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By Miriam Raftery

August 27, 2015 (Sacramento)—Senate Bill 350 aspires to set new standards for renewable energy in California that the authors day will grow the state’s economy and improve public health by cutting petroleum use, increasing energy efficiency in existing buildings. But opponents contend that raising taxes on gas and vehicle users’ fees would create economic hardship for some Californians.

The measure by Senators Kevin de Leon and Mark Leno would set new Golden State Standards of “50-50-50” by raising the renewable portfolio standards from 33% to 50%, also striving for a 50% cut in petroleum use and increasing energy efficiency in buildings by 50% by the year 2030. Public and private utilities would have to purchase clean energy to display non-renewable resources.

The state has doubled renewable energy in the last four years with 21,000 megawatts of renewable energy now online such as solar and wind power, including industrial-scale as well as solar on rooftops, businesses and schools.

The bill also allows the state to adopt standards for vehicles and fuels to achieve cleaner air and help cut petroleum use 50%.  According to the California Air Resources Board, petroleum use accounts for almost half of the state’s greenhouse gas emissions, 80% of smog-forming pollution and more than 95% of cancer-causing diesel particulate matter.The bill also enables state energy agencies to implement energy efficiency programs in buildings and use regulatory enforcement to assure compliance.

The changes come after solar power costs have dropped 75% since 2009, making renewable energy more affordable for many Californians than in the past. The state has also pushed  energy companies to boost their renewable power sources from 8% to 20% of their portfolio thus far with a mandate to reach 33% by 2020—a target the Legislative Analyst’s office says most utilities are already on target to meet.

Renewable energy projects reduce air pollution and create jobs, though industrial-scale wind and solar projects have created controversies due to destruction of habitat, rural character and in some cases, public lands as well as issues of noise, lights and infrasound with wind turbines, glare with solar panels, and heightened fire risks with both in some fire-prone areas.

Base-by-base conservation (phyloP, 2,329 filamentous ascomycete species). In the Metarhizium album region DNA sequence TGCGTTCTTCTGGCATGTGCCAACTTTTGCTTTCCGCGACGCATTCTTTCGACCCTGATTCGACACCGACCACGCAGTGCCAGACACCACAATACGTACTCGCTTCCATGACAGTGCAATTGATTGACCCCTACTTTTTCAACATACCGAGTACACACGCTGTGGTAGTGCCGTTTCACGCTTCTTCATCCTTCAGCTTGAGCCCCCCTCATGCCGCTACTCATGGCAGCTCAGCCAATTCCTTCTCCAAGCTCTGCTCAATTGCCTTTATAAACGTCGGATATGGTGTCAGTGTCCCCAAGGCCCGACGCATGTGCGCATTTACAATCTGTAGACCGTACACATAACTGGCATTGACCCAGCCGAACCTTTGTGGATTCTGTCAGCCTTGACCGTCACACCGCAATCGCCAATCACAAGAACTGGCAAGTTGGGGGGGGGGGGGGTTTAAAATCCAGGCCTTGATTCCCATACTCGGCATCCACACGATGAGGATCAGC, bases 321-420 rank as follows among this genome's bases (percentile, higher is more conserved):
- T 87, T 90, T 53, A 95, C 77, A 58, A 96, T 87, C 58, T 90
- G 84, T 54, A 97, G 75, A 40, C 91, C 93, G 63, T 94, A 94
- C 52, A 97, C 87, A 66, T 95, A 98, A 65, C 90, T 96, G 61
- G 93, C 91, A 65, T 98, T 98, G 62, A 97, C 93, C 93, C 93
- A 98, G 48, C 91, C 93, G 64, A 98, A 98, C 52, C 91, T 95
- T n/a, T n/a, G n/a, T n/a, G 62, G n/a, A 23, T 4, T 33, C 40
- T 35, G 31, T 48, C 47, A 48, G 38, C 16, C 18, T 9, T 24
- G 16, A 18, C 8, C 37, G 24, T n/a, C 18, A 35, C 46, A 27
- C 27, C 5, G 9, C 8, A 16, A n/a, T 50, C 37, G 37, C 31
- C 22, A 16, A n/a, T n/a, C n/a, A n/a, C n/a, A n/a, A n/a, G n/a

This bill seeks to reduce petroleum use by 50% by the year 2030. In a CARB analysis, one pathway towards this goal could include reducing growth in vehicle-miles traveled to 4%; increasing on-road fuel efficiency of cars to 35 mpg and heavy-duty trucks to 7 mpg; and at least doubling the use of alternative fuels such as biofuels, electricity, hydrogen, and renewable natural gas. One pathway to achieve this goal can be found on the ARB Website.

The bill has a broad coalition of healthcare professionals, environmental groups, labor and the Democratic Party.  Supporters include the American Lung Association, American Academy of Pediatrics-California, California Nurses Association, California Federation of Teachers, Environmental Health Coalition, Sierra Club, SEIU Local 350 and San Diego 350.

Opponents include the Western States Petroleum Association and a group calling itself the California Drivers Alliance, as well as by Republican legislators.

The bill has passed the Assembly Natural Resources Committee, after passing the State Senate where State Senator Joel Anderson (R-Alpine) voted no, while San Diego Democrats Ben Hueso and Marty Block  voted yes.

Anderson, in an e-mail to constituents, claims the bill will “make it harder and more expensive to drive your own car by reducing the gasoline available to drivers by 50%.”  He says the majority in the Legislature pushed for a 12 cents a gallon increase in the gas tax paid at the pump, a 22 cent a gallon hike on diesel fuel, a $35 increase in vehicle registration fees, a $100 zero emission vehicle fee, and a $35 dollar per vehicle annual road usage charge.

Anderson says such taxes would be “devastating to individuals and families who are already on a tight budget and punish rural Californians who have to drive farther to get to work or their kids to school.” He has launched an online petition opposing SB 350, which he has dubbed the “Gas Restriction Act.” His petition makes no mention of the bill’s goals of reducing use of renewable fuel and cutting air pollution.

But California State Senate leader Kevin De Leon accuses Republicans of “fear mongering” over the bill, the Los Angeles Times reports. De Leon concludes, ““We have an incredible opportunity to tackle climate change and clean up the air we breathe, maintaining California’s global lead in building the economy of tomorrow.”